Saturday, August 17, 2019

Recent reading: "Practice to Deceive"

Practice to Deceive by Ann Rule (audiobook read by Anne Twomey)

I first learned about the murder of Russel Douglas, the nearly decade-long investigation into his killing, and the strange cast of characters involved in the case on a true crime show. When I started digging around for more information I discovered that legendary true crime author Ann Rule had written a book about it and decided to check it out. And I'm glad I did, because there was so much more to this case that couldn't be jammed into a one hour show. And sadly, one of the many things that makes the case so bizarre is that eventually it's almost as if Douglas becomes a mere footnote in his own homicide.

Douglas was found shot to death in his car in a secluded neighborhood on Whidbey Island, Washington, the day after Christmas in 2003. He had been on the island visiting his estranged wife Brenna and their two children for the holidays.

The case was weird from the start. Brenna was strangely unemotional and seemed unsurprised when detectives informed her of Russel's murder. She also wasn't shy about trash-talking him when questioned by the police, freely dishing about his infidelities, extreme sexual practices, and lack of friends. But her alibi checked out and investigators were never able to connect her to the murder, although they always suspected she was involved.

As time went by police feared the case would never be solved. They assumed that the killer had probably tossed the gun into Puget Sound and that it would never be found. Then the gun miraculously turned up in the possession of a former cop who had been holding it at the request of a friend named James Huden, a former resident of Whidbey Island who had relocated to Florida. They also eventually heard from Bill Hill, a friend of Huden's in Florida who claimed that Jim had confessed the murder to him. Investigators headed to Florida to question Huden and although they did talk to him, he disappeared shortly thereafter and would remain in the wind for years.

The investigation also revealed the long-distance affair between Huden and Peggy Sue Thomas, also a former Whidbey resident and a close friend of Brenna Douglas. At the time of the murder the beautiful, charming, and statuesque Peggy Sue was working as a limo driver in Las Vegas, and she and Huden had visited Whidbey Island over the holidays, although both denied any knowledge of or involvement in the crime.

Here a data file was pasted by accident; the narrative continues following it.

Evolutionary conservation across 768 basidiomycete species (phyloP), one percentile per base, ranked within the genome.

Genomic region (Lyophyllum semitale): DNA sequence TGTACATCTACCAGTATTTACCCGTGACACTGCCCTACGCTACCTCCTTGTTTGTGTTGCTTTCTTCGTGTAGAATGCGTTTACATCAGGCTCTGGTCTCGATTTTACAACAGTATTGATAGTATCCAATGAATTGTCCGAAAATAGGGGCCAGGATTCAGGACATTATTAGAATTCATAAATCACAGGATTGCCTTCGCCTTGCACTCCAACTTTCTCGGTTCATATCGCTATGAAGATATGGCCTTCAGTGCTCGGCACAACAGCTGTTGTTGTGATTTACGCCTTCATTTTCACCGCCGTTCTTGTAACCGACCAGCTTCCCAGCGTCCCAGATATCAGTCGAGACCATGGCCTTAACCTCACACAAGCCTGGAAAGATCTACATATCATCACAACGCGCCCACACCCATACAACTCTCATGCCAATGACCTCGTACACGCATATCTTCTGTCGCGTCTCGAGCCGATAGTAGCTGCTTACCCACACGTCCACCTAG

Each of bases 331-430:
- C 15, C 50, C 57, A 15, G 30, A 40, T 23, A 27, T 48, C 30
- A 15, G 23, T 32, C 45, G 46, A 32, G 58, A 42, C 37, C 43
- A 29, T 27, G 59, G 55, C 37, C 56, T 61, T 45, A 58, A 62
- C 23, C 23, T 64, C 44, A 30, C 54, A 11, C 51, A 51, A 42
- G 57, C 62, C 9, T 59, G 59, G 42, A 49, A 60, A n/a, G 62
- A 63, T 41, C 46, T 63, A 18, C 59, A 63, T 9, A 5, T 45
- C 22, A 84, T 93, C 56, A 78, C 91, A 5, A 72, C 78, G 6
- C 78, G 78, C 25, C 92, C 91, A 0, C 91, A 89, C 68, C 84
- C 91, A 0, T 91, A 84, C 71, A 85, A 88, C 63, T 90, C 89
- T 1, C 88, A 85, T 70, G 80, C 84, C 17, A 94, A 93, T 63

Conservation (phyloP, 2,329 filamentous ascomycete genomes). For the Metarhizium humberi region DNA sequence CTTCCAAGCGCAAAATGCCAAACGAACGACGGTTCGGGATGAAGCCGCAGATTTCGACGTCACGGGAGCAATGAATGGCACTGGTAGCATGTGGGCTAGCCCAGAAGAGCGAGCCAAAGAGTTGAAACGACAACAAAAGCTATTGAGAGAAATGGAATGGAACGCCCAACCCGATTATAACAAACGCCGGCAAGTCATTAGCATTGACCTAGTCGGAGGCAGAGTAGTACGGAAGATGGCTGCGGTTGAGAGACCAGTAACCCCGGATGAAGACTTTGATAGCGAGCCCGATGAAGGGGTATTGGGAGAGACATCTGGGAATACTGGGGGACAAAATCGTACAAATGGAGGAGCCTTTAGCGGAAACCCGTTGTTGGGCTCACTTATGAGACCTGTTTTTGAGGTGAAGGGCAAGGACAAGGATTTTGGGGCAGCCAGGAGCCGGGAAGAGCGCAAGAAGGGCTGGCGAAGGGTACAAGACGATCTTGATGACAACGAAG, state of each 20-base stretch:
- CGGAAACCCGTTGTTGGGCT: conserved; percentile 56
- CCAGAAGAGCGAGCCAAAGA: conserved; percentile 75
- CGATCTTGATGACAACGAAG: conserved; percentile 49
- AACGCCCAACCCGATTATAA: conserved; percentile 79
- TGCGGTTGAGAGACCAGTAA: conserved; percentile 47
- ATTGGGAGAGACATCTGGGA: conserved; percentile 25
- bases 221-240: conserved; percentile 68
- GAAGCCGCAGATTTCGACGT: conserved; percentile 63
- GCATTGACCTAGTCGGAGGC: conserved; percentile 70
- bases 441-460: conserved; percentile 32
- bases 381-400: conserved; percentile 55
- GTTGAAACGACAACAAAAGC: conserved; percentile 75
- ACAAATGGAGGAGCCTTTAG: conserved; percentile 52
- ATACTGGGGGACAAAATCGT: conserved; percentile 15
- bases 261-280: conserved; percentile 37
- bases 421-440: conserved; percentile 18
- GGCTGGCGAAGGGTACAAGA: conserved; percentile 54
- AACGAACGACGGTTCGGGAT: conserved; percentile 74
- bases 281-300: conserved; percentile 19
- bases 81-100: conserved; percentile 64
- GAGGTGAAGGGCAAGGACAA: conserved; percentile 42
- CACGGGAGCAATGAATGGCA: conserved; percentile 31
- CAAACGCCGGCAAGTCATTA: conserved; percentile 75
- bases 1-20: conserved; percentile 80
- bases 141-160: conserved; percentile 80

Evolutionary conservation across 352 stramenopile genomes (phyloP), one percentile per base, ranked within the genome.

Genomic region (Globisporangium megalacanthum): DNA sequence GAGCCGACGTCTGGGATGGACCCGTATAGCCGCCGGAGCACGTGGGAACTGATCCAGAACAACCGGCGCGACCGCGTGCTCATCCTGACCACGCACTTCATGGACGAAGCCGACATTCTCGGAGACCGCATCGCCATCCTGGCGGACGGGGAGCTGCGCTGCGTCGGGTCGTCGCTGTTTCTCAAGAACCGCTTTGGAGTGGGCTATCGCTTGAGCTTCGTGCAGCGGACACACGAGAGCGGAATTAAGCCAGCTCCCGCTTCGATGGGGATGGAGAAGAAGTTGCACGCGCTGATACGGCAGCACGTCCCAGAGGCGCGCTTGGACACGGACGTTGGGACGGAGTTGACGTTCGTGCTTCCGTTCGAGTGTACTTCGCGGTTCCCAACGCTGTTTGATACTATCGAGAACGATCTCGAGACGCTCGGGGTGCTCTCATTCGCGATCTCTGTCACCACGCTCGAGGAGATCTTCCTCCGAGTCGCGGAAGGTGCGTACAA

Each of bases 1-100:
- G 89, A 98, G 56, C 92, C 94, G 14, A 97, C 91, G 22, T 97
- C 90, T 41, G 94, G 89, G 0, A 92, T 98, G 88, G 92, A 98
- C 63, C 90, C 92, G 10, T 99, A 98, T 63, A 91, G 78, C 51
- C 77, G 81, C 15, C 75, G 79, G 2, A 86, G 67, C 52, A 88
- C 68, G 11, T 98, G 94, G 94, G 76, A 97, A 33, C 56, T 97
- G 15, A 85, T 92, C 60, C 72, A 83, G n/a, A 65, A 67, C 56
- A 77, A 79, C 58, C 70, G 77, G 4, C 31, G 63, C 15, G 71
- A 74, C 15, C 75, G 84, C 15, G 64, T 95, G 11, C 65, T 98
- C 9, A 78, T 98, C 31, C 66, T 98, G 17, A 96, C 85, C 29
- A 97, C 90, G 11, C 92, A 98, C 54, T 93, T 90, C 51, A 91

Nearly ten years after Russel's death, Huden was finally located in Mexico, extradited, and convicted of the murder. Peggy Sue was also charged with murder and despite never admitting to any wrongdoing eventually accepted a plea deal on a lesser charge. Despite considering the crime as a murder for hire deal between Brenna, Peggy Sue and Huden, police were never able to turn up any evidence to prove that theory and were unable to charge Brenna with a crime. The still besotted Huden refused to implicate Peggy, who the authorities believed had lured Russel to the remote location by telling him she wanted to give him a Christmas present to deliver to Brenna, knowing that Huden would be laying in wait. Ultimately, while the judge threw the book at Huden, sentencing him to 80 years, Peggy Sue's deal only gave her four years.

One of the things that the program didn't have time to get into - and which Rule gives a large portion of the book to - is the tragedy-marred story of Peggy Sue's large family. She was the daughter of Jimmie Stackhouse and his second wife, Doris. Jimmie's first wife, Mary Ellen, was brutally murdered in their California home one night by a disturbed teenage neighbor while their six children slept. Jimmie was out of town for Navy training and so Mary Ellen's body was discovered by their young children. The Navy transferred Jimmie back to Whidbey Island where he met Doris, a divorcee with two daughters who started out babysitting the Stackhouse kids before becoming their stepmother. Peggy Sue was the only child of both Doris and Jimmie, and grew up as the indulged baby of the family. When Jimmie and Doris's marriage ended years later, he married for the third time to a woman named Terry, who had three children from a prior marriage, bringing the total number of offspring in Jimmie's life to a full dozen.